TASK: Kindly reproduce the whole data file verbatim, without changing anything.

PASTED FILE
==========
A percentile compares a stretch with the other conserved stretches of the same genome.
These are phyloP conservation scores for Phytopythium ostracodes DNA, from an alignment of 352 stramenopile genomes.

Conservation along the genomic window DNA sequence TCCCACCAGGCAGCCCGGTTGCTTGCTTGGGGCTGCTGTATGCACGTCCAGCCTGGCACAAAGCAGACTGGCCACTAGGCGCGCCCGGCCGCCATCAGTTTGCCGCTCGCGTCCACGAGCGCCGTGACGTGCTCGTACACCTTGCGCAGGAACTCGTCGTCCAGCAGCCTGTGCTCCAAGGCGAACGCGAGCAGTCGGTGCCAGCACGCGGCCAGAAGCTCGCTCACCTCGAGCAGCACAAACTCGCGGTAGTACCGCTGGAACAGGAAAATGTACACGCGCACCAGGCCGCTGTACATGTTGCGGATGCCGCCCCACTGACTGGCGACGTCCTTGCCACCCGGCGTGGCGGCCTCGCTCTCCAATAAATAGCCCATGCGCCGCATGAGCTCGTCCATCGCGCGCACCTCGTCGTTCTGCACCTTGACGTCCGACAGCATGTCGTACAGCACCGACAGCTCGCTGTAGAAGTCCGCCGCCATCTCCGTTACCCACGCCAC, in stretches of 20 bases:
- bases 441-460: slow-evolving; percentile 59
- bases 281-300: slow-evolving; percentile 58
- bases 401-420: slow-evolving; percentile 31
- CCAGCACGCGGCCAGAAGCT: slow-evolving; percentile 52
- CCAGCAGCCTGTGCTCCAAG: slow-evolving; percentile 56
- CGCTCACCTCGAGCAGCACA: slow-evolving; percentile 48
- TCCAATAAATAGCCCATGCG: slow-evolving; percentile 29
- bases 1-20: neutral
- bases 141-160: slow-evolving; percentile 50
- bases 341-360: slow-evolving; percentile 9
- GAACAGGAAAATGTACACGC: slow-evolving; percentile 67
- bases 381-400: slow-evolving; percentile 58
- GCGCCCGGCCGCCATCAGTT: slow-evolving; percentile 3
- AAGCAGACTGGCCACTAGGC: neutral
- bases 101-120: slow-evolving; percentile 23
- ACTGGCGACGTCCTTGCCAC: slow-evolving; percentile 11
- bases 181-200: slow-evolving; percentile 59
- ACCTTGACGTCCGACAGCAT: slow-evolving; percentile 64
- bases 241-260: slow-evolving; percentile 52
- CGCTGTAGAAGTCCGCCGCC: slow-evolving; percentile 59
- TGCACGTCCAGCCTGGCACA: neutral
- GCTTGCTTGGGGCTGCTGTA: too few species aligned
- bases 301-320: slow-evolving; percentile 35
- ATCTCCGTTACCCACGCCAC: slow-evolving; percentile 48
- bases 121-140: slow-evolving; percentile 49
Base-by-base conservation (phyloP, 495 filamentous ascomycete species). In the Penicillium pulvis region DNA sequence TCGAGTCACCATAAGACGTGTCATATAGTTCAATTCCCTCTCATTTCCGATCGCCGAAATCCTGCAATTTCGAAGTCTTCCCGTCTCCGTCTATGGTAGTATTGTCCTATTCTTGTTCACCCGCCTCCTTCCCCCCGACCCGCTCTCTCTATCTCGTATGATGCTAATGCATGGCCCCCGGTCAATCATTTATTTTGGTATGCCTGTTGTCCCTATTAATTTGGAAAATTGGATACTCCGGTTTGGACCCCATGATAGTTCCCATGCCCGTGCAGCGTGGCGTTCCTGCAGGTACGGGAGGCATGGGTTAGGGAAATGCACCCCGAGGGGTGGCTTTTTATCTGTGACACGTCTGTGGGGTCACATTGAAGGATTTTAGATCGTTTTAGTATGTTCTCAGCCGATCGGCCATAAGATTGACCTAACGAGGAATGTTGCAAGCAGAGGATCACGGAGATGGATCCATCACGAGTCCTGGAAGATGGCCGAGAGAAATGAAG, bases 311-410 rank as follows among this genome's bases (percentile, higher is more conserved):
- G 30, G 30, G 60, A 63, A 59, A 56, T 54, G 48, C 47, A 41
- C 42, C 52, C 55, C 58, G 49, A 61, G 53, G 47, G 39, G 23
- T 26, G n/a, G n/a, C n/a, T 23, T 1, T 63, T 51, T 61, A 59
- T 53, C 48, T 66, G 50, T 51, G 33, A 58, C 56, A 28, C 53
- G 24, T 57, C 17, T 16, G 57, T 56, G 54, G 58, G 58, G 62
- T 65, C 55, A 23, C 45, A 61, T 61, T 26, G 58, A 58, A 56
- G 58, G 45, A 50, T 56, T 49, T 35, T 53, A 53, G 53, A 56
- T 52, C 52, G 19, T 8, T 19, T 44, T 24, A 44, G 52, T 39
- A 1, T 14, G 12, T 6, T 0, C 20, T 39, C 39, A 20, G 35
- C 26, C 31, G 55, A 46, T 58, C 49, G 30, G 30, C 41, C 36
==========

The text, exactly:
A percentile compares a stretch with the other conserved stretches of the same genome.
These are phyloP conservation scores for Phytopythium ostracodes DNA, from an alignment of 352 stramenopile genomes.

Conservation along the genomic window DNA sequence TCCCACCAGGCAGCCCGGTTGCTTGCTTGGGGCTGCTGTATGCACGTCCAGCCTGGCACAAAGCAGACTGGCCACTAGGCGCGCCCGGCCGCCATCAGTTTGCCGCTCGCGTCCACGAGCGCCGTGACGTGCTCGTACACCTTGCGCAGGAACTCGTCGTCCAGCAGCCTGTGCTCCAAGGCGAACGCGAGCAGTCGGTGCCAGCACGCGGCCAGAAGCTCGCTCACCTCGAGCAGCACAAACTCGCGGTAGTACCGCTGGAACAGGAAAATGTACACGCGCACCAGGCCGCTGTACATGTTGCGGATGCCGCCCCACTGACTGGCGACGTCCTTGCCACCCGGCGTGGCGGCCTCGCTCTCCAATAAATAGCCCATGCGCCGCATGAGCTCGTCCATCGCGCGCACCTCGTCGTTCTGCACCTTGACGTCCGACAGCATGTCGTACAGCACCGACAGCTCGCTGTAGAAGTCCGCCGCCATCTCCGTTACCCACGCCAC, in stretches of 20 bases:
- bases 441-460: slow-evolving; percentile 59
- bases 281-300: slow-evolving; percentile 58
- bases 401-420: slow-evolving; percentile 31
- CCAGCACGCGGCCAGAAGCT: slow-evolving; percentile 52
- CCAGCAGCCTGTGCTCCAAG: slow-evolving; percentile 56
- CGCTCACCTCGAGCAGCACA: slow-evolving; percentile 48
- TCCAATAAATAGCCCATGCG: slow-evolving; percentile 29
- bases 1-20: neutral
- bases 141-160: slow-evolving; percentile 50
- bases 341-360: slow-evolving; percentile 9
- GAACAGGAAAATGTACACGC: slow-evolving; percentile 67
- bases 381-400: slow-evolving; percentile 58
- GCGCCCGGCCGCCATCAGTT: slow-evolving; percentile 3
- AAGCAGACTGGCCACTAGGC: neutral
- bases 101-120: slow-evolving; percentile 23
- ACTGGCGACGTCCTTGCCAC: slow-evolving; percentile 11
- bases 181-200: slow-evolving; percentile 59
- ACCTTGACGTCCGACAGCAT: slow-evolving; percentile 64
- bases 241-260: slow-evolving; percentile 52
- CGCTGTAGAAGTCCGCCGCC: slow-evolving; percentile 59
- TGCACGTCCAGCCTGGCACA: neutral
- GCTTGCTTGGGGCTGCTGTA: too few species aligned
- bases 301-320: slow-evolving; percentile 35
- ATCTCCGTTACCCACGCCAC: slow-evolving; percentile 48
- bases 121-140: slow-evolving; percentile 49
Base-by-base conservation (phyloP, 495 filamentous ascomycete species). In the Penicillium pulvis region DNA sequence TCGAGTCACCATAAGACGTGTCATATAGTTCAATTCCCTCTCATTTCCGATCGCCGAAATCCTGCAATTTCGAAGTCTTCCCGTCTCCGTCTATGGTAGTATTGTCCTATTCTTGTTCACCCGCCTCCTTCCCCCCGACCCGCTCTCTCTATCTCGTATGATGCTAATGCATGGCCCCCGGTCAATCATTTATTTTGGTATGCCTGTTGTCCCTATTAATTTGGAAAATTGGATACTCCGGTTTGGACCCCATGATAGTTCCCATGCCCGTGCAGCGTGGCGTTCCTGCAGGTACGGGAGGCATGGGTTAGGGAAATGCACCCCGAGGGGTGGCTTTTTATCTGTGACACGTCTGTGGGGTCACATTGAAGGATTTTAGATCGTTTTAGTATGTTCTCAGCCGATCGGCCATAAGATTGACCTAACGAGGAATGTTGCAAGCAGAGGATCACGGAGATGGATCCATCACGAGTCCTGGAAGATGGCCGAGAGAAATGAAG, bases 311-410 rank as follows among this genome's bases (percentile, higher is more conserved):
- G 30, G 30, G 60, A 63, A 59, A 56, T 54, G 48, C 47, A 41
- C 42, C 52, C 55, C 58, G 49, A 61, G 53, G 47, G 39, G 23
- T 26, G n/a, G n/a, C n/a, T 23, T 1, T 63, T 51, T 61, A 59
- T 53, C 48, T 66, G 50, T 51, G 33, A 58, C 56, A 28, C 53
- G 24, T 57, C 17, T 16, G 57, T 56, G 54, G 58, G 58, G 62
- T 65, C 55, A 23, C 45, A 61, T 61, T 26, G 58, A 58, A 56
- G 58, G 45, A 50, T 56, T 49, T 35, T 53, A 53, G 53, A 56
- T 52, C 52, G 19, T 8, T 19, T 44, T 24, A 44, G 52, T 39
- A 1, T 14, G 12, T 6, T 0, C 20, T 39, C 39, A 20, G 35
- C 26, C 31, G 55, A 46, T 58, C 49, G 30, G 30, C 41, C 36